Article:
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Praised be Abdul Rahman al-Lahem

Dec 05, 2007 Praised be Abdul Rahman al-Lahem

In the United States, financial opportunity costs (and rejections from short-supply and often low-paying public interest jobs) are about the only thing preventing a lawyer from doing social justice and pro bono work and, if the lawyer wishes, to criticize the judiciary in the process (of course, the legal ethics enforcers will sometimes claim that such criticism violates lawyers’ ethical rules, but praised be the First Amendment for limiting such enforcement efforts).

Perhaps the plight of Saudi lawyer Abdul Rahman al-Lahem will inspire lawyers to be more willing to take personal and financial risks and sacrifices to work for social justice, when seeing that Mr. al-Lahem goes one step further by risking his law license in the process of very vocally representing, pro bono, the woman sentenced to six months in jail and 200 lashes after being gang-raped after not following Saudi Arabia’s prohibition against women being alone with unrelated men, and not staying quiet about it.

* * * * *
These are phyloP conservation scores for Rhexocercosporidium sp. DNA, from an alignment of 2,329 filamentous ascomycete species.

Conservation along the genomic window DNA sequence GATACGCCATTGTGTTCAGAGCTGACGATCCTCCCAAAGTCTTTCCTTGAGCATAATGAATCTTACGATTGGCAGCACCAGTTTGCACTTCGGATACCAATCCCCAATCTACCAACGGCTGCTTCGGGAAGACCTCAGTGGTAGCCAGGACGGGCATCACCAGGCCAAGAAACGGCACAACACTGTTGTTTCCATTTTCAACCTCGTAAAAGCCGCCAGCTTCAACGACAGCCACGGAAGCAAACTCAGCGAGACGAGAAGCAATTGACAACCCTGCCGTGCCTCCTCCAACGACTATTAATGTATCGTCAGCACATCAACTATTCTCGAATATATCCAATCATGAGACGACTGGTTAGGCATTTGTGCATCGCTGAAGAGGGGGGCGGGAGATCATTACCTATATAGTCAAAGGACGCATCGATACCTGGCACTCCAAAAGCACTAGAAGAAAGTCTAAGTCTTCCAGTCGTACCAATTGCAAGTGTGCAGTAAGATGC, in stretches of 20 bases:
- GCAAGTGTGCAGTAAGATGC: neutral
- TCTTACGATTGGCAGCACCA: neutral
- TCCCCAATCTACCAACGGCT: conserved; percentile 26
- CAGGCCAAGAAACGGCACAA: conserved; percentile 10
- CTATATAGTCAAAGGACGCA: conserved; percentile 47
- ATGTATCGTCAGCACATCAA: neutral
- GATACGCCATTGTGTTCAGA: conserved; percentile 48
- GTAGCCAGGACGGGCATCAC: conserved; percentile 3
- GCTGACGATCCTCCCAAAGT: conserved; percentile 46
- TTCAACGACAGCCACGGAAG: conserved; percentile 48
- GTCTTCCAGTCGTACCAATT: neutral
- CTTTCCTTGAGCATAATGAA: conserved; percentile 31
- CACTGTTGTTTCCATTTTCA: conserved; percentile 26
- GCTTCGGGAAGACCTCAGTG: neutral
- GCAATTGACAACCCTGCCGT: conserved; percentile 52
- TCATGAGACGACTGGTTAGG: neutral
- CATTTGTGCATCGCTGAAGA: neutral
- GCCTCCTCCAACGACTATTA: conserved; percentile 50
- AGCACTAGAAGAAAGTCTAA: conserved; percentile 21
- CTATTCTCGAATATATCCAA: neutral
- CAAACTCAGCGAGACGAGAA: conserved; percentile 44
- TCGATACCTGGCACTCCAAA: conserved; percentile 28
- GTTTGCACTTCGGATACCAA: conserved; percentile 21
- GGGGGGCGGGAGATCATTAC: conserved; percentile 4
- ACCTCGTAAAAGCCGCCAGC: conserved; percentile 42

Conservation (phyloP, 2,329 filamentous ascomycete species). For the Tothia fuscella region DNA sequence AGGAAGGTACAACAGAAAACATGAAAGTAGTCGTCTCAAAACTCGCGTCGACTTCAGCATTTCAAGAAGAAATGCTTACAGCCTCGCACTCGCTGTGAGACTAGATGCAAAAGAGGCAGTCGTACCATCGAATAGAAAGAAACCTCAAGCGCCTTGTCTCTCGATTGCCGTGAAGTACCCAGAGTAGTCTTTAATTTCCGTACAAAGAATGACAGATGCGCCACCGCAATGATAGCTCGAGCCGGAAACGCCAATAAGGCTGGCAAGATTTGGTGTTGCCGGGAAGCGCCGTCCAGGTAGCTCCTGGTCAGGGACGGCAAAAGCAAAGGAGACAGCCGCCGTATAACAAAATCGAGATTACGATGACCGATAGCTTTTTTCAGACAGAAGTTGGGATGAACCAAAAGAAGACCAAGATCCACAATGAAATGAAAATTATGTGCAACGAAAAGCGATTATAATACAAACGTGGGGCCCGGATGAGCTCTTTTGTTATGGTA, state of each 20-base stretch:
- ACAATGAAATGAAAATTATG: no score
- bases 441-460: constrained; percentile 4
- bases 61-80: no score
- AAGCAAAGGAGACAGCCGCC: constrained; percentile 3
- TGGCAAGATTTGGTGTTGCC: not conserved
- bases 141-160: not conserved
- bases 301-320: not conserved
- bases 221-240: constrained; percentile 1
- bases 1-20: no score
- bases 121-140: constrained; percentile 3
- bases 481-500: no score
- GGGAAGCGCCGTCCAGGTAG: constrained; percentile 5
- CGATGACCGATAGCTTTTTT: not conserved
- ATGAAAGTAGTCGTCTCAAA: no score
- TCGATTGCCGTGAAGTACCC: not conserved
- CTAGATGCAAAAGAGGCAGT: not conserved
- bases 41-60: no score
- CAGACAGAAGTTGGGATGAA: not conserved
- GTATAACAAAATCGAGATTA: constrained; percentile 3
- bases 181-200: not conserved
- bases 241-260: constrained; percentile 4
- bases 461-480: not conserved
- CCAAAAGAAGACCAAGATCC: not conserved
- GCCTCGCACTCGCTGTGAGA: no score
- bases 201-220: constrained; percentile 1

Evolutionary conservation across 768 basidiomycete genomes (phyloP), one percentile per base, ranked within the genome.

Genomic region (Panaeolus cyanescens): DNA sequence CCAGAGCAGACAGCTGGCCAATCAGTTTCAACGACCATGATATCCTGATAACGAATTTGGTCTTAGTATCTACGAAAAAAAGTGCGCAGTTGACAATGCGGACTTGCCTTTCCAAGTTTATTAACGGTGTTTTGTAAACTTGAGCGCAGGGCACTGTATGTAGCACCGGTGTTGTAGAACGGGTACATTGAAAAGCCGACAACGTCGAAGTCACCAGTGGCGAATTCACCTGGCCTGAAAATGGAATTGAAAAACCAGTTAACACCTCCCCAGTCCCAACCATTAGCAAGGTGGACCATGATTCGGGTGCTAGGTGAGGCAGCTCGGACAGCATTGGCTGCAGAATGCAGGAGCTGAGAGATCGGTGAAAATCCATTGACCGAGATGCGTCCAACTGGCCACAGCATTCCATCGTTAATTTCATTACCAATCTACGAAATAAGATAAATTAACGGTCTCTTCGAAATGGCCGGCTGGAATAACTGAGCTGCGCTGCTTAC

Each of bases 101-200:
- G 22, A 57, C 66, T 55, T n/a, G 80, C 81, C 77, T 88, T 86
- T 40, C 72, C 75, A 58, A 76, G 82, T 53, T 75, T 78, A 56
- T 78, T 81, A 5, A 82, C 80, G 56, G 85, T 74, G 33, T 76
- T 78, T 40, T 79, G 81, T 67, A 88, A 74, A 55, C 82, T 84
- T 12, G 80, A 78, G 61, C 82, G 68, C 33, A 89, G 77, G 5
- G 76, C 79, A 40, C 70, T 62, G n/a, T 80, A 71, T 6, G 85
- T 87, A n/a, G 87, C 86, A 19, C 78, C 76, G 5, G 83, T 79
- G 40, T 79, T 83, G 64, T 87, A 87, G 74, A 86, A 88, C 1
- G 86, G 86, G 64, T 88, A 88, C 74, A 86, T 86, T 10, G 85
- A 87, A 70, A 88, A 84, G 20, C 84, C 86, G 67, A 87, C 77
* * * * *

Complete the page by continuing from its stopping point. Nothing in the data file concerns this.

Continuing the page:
To pay his bills, Mr. al-Lahem does commercial work. To feed his conscience, he takes pro bono cases defending social justice in a nation lagging far behind the social justice situation in the United States, which itself has severe social justice deficits.

Mr. al-Lahem — who has previously been jailed for his vocal human rights workcame on the human rights soapbox scene at least a few years before defending this rape victim, which might explain what drew this current worldwide high-profile client to him. If his voice for human rights is an oasis in an oppressive kingdom, hopefully what he calls his generation of lawyers has members joining that oasis.

Today, Mr. al-Lahem is scheduled "to appear before a disciplinary committee on 5 December 2007 for publicly criticising his client’s unfair treatment by the judiciary." Unable to find Mr. al-Lahem’s contact information in Google and Martindale.com, I have asked two Saudi lawyers, listed as including criminal practice — as well as Amnesty International — if they have his contact information, so that I may add my voice of support for him if he wishes it.

Making Mr. al-Lahem a particularly able advocate for human rights is his metamorphosis from supporting the Saudi government’s strict interpretation and application of Islamic law, to deciding by the time he attended law school that the Wahhabi Islamic thought should not eclipse other interpretations of Islam.

Mr. al-Lahem remains focused on continuing to fight for social justice. He is a critical inspiration for social justice activists worldwide. Jon Katz.

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